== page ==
Having the Courage to Walk Away

The other day I was sitting in the staffroom at the school where I’m doing my practicum. It was lunchtime and as I ate I struck up a conversation with a substitute teacher who was working at the school for the day. During our conversation the fact that I have an engineering degree and I worked in the field for about a decade came up.

The substitute teacher was surprised that I had left my engineering career and was now a student teacher. I explained to him that engineering wasn’t a great fit for me. I don’t regret earning that degree or working in the field: I learned a lot and I worked with some truly phenomenal people. In fact, it was those phenomenal people that confirmed my decision to leave. They loved being computer programmers. They lived and breathed technology and problem-solving. I admired them, but it just wasn’t me.

The substitute teacher then asked me how it was that, if engineering wasn’t a good fit, I finished university and worked in the field so long. I replied, “I don’t quit.” And I didn’t mean it as a good thing.

walk awayOne thing that I’ve learned in the past decade of my life is that sometimes the most courageous choice is to walk away. Once you’ve started down a path it’s easy to be carried along by momentum or inertia. You start with Step 1 and move on to Step 2 and Step 3 and Step 4. And soon enough, without even noticing it, you’ve been doing something that you don’t love for six years. Or 16 years. Or even longer.

Of course, persistence is an important quality, and sometimes you have to work for what you want. Sometimes it’s only by pushing through the hard stuff that you get to the good stuff. I acknowledge all that. But other times you know, deep down in your gut, that something isn’t for you. And because you’ve spent a lot of time or money, or because you’re afraid of what people will think of you, or because you don’t know what else to do, you persist. You conform to expectations and ignore your dreams. Maybe you even forget to ask what you really want, because you stop believing you can have it.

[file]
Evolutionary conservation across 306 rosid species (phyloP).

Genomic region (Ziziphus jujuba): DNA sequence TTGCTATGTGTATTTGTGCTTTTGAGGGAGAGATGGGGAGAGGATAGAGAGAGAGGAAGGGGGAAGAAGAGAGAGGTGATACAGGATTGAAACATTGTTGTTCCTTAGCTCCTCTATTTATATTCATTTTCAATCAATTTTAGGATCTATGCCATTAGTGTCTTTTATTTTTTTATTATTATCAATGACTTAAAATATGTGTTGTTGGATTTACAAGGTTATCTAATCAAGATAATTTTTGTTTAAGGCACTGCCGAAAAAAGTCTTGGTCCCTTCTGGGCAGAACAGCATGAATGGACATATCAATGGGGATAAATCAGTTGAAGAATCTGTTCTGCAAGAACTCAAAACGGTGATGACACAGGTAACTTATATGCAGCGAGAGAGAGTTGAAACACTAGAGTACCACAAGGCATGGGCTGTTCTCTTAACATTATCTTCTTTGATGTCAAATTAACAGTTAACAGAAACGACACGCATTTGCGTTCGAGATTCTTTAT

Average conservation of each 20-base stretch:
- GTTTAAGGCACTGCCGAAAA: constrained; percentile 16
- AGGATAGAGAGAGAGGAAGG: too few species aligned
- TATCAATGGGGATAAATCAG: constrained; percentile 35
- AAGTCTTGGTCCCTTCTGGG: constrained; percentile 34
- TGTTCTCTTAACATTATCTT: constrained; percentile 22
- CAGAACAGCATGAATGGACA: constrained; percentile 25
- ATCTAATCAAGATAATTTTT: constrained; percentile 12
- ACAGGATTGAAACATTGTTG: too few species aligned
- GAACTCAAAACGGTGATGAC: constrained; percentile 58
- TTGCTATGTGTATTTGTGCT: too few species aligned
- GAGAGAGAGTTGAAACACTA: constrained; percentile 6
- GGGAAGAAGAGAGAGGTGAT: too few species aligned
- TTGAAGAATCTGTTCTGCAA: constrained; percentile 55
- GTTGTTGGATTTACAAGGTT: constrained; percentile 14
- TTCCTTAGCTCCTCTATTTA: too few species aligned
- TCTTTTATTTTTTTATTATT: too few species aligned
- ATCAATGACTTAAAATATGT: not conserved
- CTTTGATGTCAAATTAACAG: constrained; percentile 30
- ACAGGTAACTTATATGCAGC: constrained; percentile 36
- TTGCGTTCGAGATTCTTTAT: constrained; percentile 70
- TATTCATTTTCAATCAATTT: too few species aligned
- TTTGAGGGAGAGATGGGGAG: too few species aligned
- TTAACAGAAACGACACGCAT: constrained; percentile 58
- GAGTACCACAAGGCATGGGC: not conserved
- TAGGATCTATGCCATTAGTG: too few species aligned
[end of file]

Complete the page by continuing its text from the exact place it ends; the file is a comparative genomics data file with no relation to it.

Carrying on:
I was very cautious about my journey towards becoming a student teacher because I know that I’m a persistent, appearance conscious, do what is expected of me sort of a person. I knew that I would worry about disappointing my family, or wasting time and money, if I didn’t end up becoming a teacher. I had to remind myself over and over again that the bigger waste would be to spend more of my life doing something I didn’t want to do. I paused a lot to ask myself if I was really where I wanted to be. And this semester at school I’ve done the same thing. I’ve paid for tuition for one semester, but if this isn’t the program for me it’s better to save myself two more semesters’ worth of tuition and a whole bunch more time.

Fortunately for me all of my experiences so far have confirmed what I already knew: I want to be a teacher. I really, really want to be a teacher. Right now I am where I want to be.

Unfortunately for one of my classmates that decision was different. Recently, one of the 32 student teachers I started with in September made the decision to leave the program. I don’t know everything that went into his decision. I don’t know what he’s thinking or feeling right now. My opinion wasn’t asked for. But all the same I can’t help but feel something, because I got to know him and like him and I will miss him. Mostly, though, I think he made the most courageous choice possible. Walking away can be very, very hard. I hope that he gives himself space to process and then finds something even better that really fits him.

Building a life is a complicated, challenging, funny sort of thing. In the end there’s only one thing that I know for sure, and it’s that the person you’re going to spend every waking moment with is yourself. So, within the limits of decency and compassion, you should live your life for yourself. Whether that means seeing something through or walking away, only you can say.